- there were many Greek speakers living within the Persian Empire due to its
rapid expansion – took over territory in which Greeks were living
- kings of the Persian Empire
- Achmaemenid – royal house of Persia
- Cyrus the Great
• creator of the Persian Empire
• ruled 559-529 B.C.
• took over his father’s rule after his death
• ruled 529-522 B.C.
• half-brother of Cambyses
• “pretender” – takes over while Cambyses is in Egypt
• ruled 522-521 B.C.
- Darius I
• also a “pretender”
• not related to Cyrus at all
• rules 521-486 B.C.
- Darius reorganizes the Persian Empire
- divides the empire into twenty satrapies – empire is becoming too big to
- each of the satrapies were run like a tiny kingdom
- the Persian Empire was run like a large family business – treated like family
business in which lesser tasks were delegated to “sons” or “nephews”
- satraps – relatives of the king – became leaders of each satrapy - satraps were free to do what they like as long as they paid tribute to the
empire and provided fighting men for the Persian army
- a fair amount of local autonomy was possible
- modern states impose much more on their subjects than did the ancient ones
- total tribute to the empire was approximately 14,560 talents of silver
• 1 talent weighed 25.9 kg, therefore 377 tons of silver
• 1 talent was equal to 6,000 drachmai th
• 1 talent supported one trireme for a month in 5 century B.C.
The Cyrus Cylinder
- document – dated the year after Cyrus took over Babylon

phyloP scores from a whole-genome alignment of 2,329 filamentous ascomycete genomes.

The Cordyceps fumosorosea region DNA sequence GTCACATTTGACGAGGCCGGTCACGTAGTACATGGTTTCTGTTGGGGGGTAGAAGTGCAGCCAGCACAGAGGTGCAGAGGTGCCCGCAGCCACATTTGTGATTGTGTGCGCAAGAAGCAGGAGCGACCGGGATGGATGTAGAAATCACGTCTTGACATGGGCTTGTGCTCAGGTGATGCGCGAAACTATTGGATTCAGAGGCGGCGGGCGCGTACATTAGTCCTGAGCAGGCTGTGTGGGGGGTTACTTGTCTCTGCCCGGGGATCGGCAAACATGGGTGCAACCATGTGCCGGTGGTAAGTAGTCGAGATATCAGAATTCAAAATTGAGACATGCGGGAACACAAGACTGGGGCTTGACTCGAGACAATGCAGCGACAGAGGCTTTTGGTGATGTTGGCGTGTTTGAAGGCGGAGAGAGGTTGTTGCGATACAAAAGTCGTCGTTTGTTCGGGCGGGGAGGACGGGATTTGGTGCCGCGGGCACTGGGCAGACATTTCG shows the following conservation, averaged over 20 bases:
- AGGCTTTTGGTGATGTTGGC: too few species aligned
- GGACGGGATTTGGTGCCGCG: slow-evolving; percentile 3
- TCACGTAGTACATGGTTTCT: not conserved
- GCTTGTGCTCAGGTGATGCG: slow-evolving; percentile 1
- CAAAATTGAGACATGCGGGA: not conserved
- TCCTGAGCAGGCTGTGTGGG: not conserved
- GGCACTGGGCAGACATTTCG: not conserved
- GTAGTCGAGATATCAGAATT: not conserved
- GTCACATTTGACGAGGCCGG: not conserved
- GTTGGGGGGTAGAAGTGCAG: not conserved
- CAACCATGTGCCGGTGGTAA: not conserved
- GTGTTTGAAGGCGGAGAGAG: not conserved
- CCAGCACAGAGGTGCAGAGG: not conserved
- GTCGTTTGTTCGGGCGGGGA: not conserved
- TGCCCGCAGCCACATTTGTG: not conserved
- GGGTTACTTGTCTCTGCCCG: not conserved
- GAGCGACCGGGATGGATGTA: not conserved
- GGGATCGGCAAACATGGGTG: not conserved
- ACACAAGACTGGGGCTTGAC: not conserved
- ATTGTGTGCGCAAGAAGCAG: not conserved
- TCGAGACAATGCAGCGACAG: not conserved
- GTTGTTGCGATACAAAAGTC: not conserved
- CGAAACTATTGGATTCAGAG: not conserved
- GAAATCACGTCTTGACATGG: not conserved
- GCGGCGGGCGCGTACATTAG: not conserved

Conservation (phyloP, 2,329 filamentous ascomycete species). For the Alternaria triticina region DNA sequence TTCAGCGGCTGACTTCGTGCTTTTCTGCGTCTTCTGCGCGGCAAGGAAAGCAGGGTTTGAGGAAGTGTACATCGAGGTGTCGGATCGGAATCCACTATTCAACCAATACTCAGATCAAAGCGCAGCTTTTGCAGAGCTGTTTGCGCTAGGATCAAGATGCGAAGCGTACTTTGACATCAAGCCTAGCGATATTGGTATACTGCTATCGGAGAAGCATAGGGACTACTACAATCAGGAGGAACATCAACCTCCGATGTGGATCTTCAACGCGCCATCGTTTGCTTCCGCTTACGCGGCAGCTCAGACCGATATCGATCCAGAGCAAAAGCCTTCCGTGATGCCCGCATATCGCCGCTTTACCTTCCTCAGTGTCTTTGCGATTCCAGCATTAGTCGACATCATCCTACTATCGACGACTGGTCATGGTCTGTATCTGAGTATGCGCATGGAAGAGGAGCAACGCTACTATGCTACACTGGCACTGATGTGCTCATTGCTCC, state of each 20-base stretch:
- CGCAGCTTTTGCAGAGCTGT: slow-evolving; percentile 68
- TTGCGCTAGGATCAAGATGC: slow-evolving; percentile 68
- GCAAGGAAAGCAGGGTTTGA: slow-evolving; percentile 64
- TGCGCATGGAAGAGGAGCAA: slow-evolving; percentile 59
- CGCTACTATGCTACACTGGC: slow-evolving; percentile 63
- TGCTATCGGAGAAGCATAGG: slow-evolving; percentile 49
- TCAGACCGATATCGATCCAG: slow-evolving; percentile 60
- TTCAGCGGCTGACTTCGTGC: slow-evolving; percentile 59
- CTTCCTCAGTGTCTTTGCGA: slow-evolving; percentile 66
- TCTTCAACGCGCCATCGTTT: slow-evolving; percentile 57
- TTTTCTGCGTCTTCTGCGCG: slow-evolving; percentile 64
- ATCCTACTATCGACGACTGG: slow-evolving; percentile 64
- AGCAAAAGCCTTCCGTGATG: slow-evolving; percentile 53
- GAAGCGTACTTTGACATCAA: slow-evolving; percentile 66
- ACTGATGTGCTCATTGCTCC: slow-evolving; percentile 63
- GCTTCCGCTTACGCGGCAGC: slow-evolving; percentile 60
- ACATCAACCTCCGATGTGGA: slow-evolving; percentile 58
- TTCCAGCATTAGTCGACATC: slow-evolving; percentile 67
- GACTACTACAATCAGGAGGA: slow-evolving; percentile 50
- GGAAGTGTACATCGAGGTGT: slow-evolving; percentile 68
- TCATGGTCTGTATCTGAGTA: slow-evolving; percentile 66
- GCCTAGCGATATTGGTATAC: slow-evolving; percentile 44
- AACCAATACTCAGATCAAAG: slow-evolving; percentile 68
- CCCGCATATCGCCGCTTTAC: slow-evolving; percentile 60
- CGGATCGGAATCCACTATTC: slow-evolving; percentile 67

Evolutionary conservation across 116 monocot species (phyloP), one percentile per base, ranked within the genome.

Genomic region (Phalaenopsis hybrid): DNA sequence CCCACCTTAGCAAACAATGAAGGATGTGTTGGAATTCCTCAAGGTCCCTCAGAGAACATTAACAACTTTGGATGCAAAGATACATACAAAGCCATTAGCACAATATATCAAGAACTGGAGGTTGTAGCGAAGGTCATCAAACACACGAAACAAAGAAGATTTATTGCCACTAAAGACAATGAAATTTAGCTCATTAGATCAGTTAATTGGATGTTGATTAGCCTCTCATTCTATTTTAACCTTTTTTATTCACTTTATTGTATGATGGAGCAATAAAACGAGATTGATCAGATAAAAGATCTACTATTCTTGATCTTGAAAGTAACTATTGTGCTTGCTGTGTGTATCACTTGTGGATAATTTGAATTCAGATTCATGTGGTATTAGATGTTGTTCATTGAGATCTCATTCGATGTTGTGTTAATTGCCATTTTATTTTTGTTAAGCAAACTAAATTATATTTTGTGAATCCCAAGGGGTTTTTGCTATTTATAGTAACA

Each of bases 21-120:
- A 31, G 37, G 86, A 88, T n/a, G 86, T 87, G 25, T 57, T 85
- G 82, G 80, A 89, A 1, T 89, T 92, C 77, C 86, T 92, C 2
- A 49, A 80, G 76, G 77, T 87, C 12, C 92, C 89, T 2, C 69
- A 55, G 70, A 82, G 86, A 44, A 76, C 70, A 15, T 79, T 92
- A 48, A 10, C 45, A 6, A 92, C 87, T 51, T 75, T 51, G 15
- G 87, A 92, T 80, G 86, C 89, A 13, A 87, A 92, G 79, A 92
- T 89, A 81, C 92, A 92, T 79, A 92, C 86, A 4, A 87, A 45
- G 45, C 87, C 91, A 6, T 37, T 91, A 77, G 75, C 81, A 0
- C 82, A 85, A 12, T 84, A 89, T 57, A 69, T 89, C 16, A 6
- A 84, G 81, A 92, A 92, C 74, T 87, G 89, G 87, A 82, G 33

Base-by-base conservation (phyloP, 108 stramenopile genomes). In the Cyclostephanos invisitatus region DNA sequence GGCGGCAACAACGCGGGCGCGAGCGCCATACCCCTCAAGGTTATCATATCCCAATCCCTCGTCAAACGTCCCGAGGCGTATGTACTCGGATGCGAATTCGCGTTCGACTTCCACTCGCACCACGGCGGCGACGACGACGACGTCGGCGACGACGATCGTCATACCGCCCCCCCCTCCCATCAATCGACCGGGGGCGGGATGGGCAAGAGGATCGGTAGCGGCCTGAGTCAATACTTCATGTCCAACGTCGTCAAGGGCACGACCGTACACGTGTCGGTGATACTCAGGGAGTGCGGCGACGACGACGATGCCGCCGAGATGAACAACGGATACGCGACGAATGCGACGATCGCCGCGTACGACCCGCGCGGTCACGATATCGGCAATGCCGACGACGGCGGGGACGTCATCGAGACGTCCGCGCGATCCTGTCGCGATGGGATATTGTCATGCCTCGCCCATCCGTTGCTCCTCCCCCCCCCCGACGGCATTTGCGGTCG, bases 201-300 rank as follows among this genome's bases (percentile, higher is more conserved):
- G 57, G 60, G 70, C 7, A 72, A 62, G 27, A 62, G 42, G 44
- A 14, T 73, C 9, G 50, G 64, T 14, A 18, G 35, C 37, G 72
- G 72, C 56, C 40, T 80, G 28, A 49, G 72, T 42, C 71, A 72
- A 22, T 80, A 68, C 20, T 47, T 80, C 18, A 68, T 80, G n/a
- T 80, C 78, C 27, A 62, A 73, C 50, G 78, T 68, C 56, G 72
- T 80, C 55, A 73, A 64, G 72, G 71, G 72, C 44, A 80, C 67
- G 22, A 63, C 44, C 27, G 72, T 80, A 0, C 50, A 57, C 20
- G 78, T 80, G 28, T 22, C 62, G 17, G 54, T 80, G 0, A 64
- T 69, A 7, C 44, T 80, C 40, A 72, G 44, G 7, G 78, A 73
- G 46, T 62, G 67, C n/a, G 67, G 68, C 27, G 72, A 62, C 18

- dates to the year 538 B.C.
- quote: “Marduk, the great lord, a protector of his people, beheld with
pleasure [Cyrus’] good deeds and his upright mind [and so] ordered him to
march against his city Babylon…. He delivered into [Cyrus’] hands Nabonidus,
the king who did not worship [Marduk].”
- clearly the document is Persian propaganda
- Cyrus presents himself as the legitimate Babylonian king
- idea that Marduk, the Babylonian god, legitimizes the rule of Cyrus because
he is pleased with the king – therefore Marduk gives Cyrus the right to
vanquish his enemies and the enemies of Marduk – enemies are those who
do not worship Marduk – therefore non-Babylonians or those who oppose
- those who oppose Cyrus are seen as enemies of Marduk as well – Marduk
finds honour in Cyrus and therefore Cyrus’ enemies become Marduk’s – the
- king of Babylon is depicted as unfaithful to his god – therefore Cyrus, the
vassal of Marduk, must punish him
The Ionian Revolt
- takes place 499-494 B.C.
- Persian War was precipitated by this revolt
- revolt by Greek Ionians in the Persian Empire
- not uncommon – Egypt goes into revolt after the battle of Marathon
- fair amount is known about the Ionian revolt
- main source is Herodotus
- explains personal interests of the tyrant of Miletus – who instigates the revolt
- sack of Sardis by the Ionians in 498 B.C. – with Athenian help
- most Ionian cities were ruled by tyrants
- leader of the revolt was a tyrant – slightly strange that it is the one who
benefits from the Persian rule, who instigates this revolt
- Ionians march on Sardis in 498 B.C. – capital of the local satrapy – burn it to
- have help from two cities from the Greek mainland – Athens an